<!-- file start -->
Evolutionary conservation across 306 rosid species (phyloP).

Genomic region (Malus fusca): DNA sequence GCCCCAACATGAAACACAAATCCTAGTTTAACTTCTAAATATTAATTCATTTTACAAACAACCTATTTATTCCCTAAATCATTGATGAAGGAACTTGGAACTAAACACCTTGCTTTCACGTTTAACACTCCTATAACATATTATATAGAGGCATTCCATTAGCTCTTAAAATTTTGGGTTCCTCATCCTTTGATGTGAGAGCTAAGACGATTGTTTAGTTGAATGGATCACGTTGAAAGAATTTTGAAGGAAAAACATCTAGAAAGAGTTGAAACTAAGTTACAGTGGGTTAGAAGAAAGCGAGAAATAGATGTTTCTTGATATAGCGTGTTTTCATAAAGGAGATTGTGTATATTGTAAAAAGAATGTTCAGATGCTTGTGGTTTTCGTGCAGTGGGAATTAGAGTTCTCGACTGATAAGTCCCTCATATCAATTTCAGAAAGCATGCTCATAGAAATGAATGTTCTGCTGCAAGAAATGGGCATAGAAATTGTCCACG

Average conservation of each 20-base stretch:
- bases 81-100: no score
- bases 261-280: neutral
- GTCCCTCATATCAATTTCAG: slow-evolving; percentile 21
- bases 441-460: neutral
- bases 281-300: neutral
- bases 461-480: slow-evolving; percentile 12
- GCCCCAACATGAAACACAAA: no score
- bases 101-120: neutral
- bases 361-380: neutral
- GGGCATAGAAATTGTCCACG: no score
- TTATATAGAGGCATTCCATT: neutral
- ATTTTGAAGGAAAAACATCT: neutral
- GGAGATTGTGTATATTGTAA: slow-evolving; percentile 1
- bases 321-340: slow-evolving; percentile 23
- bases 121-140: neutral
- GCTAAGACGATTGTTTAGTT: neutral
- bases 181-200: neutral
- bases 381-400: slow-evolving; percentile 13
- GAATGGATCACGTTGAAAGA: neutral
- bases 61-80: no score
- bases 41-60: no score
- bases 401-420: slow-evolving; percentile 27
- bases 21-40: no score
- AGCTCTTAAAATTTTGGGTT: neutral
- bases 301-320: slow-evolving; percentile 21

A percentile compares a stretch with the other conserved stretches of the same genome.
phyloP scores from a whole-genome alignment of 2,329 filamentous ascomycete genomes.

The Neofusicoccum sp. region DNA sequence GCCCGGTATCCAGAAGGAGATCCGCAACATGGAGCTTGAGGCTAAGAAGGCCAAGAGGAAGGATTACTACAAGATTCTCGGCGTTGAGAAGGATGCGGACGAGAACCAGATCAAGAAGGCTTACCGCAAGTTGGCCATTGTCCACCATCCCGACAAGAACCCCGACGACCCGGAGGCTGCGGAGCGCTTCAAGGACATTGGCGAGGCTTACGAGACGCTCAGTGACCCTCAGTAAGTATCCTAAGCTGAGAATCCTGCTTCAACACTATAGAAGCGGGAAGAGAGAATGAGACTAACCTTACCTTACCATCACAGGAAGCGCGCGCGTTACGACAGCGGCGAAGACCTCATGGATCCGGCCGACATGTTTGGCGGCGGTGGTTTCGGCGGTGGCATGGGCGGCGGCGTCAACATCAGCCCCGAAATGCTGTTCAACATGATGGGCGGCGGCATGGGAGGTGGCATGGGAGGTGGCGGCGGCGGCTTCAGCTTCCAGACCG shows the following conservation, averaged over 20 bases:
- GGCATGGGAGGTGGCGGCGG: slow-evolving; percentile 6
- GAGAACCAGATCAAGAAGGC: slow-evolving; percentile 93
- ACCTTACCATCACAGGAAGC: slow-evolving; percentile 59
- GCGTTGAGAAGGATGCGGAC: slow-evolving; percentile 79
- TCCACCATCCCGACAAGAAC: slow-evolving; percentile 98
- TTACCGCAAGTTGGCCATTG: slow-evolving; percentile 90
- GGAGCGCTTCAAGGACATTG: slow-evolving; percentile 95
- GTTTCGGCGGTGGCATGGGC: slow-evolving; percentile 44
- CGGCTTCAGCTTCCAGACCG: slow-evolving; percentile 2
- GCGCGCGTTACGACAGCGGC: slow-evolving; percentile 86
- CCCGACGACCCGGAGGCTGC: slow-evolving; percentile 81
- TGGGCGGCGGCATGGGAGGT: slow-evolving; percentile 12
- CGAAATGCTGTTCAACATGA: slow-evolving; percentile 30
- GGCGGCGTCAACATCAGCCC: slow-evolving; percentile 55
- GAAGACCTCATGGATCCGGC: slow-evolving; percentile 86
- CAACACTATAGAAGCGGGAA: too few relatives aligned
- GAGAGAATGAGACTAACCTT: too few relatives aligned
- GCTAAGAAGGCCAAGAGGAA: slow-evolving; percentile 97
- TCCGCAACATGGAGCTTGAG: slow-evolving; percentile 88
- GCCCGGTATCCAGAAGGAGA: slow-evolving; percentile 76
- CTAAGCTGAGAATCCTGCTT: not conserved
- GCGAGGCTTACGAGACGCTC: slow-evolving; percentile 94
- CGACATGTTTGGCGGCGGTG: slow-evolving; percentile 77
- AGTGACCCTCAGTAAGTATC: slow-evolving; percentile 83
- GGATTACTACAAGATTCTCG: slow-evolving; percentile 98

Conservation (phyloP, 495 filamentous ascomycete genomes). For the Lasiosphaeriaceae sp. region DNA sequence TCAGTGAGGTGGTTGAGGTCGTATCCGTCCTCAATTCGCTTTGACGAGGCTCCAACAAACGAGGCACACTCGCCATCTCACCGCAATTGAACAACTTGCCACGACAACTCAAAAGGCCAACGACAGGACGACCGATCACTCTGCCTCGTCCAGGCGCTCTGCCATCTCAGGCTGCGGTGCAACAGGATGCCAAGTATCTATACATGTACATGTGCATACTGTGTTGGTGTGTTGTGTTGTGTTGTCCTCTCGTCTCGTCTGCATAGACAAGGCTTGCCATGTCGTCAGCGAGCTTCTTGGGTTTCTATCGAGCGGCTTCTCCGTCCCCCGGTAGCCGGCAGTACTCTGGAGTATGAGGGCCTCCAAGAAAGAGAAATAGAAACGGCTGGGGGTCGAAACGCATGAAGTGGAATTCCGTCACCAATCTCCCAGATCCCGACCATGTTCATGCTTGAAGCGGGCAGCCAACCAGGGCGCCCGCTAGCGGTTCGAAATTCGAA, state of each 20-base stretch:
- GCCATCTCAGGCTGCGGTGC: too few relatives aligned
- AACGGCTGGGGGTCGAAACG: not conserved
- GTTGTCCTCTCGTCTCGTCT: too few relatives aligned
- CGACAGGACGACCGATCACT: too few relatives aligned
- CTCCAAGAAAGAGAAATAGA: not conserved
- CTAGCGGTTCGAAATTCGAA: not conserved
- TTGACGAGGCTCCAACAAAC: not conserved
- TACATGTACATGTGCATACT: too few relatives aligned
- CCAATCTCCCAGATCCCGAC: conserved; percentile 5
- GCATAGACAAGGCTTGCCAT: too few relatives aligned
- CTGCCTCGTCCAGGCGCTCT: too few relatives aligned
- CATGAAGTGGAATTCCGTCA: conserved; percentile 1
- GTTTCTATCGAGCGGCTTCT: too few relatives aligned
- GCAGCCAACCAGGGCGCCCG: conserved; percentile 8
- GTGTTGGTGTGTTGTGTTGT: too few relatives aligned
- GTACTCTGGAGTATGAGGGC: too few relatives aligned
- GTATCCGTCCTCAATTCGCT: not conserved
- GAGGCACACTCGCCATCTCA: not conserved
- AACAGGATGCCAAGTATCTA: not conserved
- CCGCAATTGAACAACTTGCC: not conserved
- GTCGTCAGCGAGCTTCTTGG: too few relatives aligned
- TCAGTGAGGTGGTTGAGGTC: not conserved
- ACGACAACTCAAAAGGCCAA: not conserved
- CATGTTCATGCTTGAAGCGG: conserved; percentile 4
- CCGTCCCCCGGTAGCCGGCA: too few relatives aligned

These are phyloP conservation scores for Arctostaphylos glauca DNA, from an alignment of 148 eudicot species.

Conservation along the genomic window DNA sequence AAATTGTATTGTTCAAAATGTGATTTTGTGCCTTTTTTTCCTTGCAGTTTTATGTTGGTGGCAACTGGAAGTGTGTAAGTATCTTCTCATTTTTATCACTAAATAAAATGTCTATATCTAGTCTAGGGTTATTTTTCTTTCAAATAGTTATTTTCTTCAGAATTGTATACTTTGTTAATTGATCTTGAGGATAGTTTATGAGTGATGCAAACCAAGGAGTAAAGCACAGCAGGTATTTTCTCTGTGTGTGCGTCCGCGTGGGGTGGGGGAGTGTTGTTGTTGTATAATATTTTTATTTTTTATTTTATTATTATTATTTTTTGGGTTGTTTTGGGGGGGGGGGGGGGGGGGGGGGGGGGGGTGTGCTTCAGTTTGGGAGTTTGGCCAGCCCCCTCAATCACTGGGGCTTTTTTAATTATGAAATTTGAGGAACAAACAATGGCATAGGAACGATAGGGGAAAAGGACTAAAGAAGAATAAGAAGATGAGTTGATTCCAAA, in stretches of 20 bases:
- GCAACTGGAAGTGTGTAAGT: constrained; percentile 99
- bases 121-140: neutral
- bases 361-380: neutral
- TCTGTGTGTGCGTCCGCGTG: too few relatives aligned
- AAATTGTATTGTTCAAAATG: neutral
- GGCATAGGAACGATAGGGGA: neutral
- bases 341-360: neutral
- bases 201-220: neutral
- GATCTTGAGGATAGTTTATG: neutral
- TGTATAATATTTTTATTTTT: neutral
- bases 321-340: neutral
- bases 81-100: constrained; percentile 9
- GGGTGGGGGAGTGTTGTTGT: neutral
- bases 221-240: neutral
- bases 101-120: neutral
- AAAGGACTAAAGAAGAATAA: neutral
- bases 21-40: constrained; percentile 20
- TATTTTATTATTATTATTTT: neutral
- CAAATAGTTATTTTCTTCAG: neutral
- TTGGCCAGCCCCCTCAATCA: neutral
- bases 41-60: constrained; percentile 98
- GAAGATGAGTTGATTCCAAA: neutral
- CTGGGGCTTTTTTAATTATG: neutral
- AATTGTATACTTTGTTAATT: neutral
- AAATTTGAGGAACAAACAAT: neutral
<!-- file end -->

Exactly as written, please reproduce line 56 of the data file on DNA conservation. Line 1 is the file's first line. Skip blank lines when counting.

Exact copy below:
- GGATTACTACAAGATTCTCG: slow-evolving; percentile 98